Here is the beginning of Judge Garza’s dissent:

In vacating our previous opinion, Fisher v. Univ. of Tex. at Austin, 631 F.3d 213 (5th Cir. 2011), the Supreme Court clarified the strict scrutiny standard as it applies to cases involving racial classifications in higher education admissions: Now, reviewing courts cannot defer to a state actor’s argument that its consideration of race is narrowly tailored to achieve its diversity goals. Fisher v. Univ. of Tex. at Austin, 133 S. Ct. 2411, 2420 (2013). Although the University has articulated its diversity goal as a “critical mass,” surprisingly, it has failed to define this term in any objective manner. Accordingly, it is impossible to determine whether the University’s use of racial classifications in its admissions process is narrowly tailored to its stated goal— essentially, its ends remain unknown. By holding that the University’s use of racial classifications is narrowly tailored, the majority continues to defer impermissibly to the University’s claims. This deference is squarely at odds with the central lesson of Fisher. A proper strict scrutiny analysis, affording the University “no deference” on its narrow tailoring claims, compels the conclusion that the University’s race- conscious admissions process does not survive strict scrutiny.

And the conclusion:

The material facts of this case have remained unchanged since the district court’s grant of summary judgment, but the governing law has changed markedly. Fisher established that strict scrutiny in the higher education affirmative action setting is no different than strict scrutiny in other equal protection contexts—the state actor receives no deference in proving that its chosen race-conscious means are narrowly tailored to its ends. The majority fails to give Fisher its proper weight. Today’s opinion sidesteps the new strict scrutiny standard and continues to defer to the University’s claims that its use of racial classifications is narrowly tailored to its diversity goal. Because theUniversity has not defined its diversity goal in any meaningful way—instead, reflexively reciting the term “critical mass”—it is altogether impossible to determine whether its use of racial classifications is narrowly tailored. This is not to say, however, that it is impossible for a public university to define its diversity ends adequately for a court to verify narrow tailoring with the requisite exacting scrutiny. After all, “[s]trict scrutiny must not be strict in theory but fatal in fact.” Fisher, 133 S. Ct. at 2421 (internal quotations omitted). It may even be possible for a university to do so while seeking a “critical mass.” What matters now, after Fisher, is that a state actor’s diversity goals must be sufficiently clear and definite such that a reviewing court can assess, without deference, whether its particular use of racial classifications is necessary and narrowly tailored to those goals. On this record, the University has not “offered sufficient evidence that would prove that its admissions program is narrowly tailored to obtain the educational benefits of diversity.” Fisher, 133 S. Ct. at 2421. Accordingly, I would reverse and render judgment for Fisher.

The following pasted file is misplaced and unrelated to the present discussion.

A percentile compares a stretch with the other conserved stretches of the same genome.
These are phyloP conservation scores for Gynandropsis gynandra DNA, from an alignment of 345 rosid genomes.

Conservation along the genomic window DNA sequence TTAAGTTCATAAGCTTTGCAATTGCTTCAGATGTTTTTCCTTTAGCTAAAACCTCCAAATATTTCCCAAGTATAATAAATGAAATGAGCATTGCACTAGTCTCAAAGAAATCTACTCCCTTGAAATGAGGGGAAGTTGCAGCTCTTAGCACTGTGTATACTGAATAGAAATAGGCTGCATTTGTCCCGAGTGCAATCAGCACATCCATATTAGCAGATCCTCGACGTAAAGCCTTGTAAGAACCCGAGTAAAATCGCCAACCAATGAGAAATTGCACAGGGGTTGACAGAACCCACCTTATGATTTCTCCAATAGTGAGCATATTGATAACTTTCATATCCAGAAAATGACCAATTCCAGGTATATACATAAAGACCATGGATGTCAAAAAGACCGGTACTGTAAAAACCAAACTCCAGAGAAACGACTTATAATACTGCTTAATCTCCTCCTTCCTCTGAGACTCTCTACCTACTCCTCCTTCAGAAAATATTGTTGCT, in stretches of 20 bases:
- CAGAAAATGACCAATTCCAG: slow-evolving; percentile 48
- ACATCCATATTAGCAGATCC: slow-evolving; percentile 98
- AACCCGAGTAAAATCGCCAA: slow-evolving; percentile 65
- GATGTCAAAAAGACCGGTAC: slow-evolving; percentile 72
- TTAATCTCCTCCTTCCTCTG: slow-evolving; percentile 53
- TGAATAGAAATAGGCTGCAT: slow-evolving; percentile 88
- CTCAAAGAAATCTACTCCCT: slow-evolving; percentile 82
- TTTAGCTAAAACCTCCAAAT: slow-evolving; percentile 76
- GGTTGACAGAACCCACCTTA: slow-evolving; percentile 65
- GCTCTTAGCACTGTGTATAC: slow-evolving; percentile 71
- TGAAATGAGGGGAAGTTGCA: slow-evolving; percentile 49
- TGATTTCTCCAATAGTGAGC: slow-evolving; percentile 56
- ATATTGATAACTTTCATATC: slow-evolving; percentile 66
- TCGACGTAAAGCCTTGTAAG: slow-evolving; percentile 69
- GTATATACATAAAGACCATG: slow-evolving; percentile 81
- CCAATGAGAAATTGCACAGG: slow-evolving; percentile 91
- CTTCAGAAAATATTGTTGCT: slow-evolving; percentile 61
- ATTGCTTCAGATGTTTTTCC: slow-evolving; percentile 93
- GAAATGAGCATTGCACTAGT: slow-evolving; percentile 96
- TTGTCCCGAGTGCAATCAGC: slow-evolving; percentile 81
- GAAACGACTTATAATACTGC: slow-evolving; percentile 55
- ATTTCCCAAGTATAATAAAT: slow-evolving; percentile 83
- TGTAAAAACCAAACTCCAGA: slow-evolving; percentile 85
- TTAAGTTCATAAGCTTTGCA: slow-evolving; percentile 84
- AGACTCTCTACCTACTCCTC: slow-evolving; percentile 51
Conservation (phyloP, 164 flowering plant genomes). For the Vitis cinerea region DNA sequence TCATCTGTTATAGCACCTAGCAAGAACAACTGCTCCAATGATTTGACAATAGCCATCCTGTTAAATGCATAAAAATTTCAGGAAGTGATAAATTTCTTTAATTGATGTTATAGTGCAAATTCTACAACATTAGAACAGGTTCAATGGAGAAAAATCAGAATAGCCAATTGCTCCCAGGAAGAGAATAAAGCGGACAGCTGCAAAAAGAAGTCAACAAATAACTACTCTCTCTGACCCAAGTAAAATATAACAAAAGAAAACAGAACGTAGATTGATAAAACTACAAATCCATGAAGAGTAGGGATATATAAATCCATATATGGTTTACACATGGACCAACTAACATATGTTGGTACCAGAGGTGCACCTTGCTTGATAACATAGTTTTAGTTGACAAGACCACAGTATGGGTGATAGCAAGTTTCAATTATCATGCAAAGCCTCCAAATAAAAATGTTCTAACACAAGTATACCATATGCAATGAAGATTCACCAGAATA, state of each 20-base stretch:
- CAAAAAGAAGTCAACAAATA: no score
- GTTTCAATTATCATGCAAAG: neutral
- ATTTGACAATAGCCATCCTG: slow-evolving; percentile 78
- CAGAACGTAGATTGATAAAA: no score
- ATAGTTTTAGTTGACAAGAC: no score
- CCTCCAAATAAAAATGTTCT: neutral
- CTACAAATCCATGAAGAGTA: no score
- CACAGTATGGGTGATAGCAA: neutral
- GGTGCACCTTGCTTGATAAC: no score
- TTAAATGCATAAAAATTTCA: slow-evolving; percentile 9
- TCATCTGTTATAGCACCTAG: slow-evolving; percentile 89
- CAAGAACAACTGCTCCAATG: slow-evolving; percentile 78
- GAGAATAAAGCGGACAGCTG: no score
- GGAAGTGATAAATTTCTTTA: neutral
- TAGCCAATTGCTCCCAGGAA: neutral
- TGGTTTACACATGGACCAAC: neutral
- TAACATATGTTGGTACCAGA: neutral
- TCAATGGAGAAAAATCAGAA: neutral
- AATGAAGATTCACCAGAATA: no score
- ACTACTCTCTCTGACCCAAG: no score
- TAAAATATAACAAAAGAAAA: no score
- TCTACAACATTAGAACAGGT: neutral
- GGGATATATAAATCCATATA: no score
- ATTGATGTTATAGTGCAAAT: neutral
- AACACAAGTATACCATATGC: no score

This just may go back to the Supreme Court, one more time.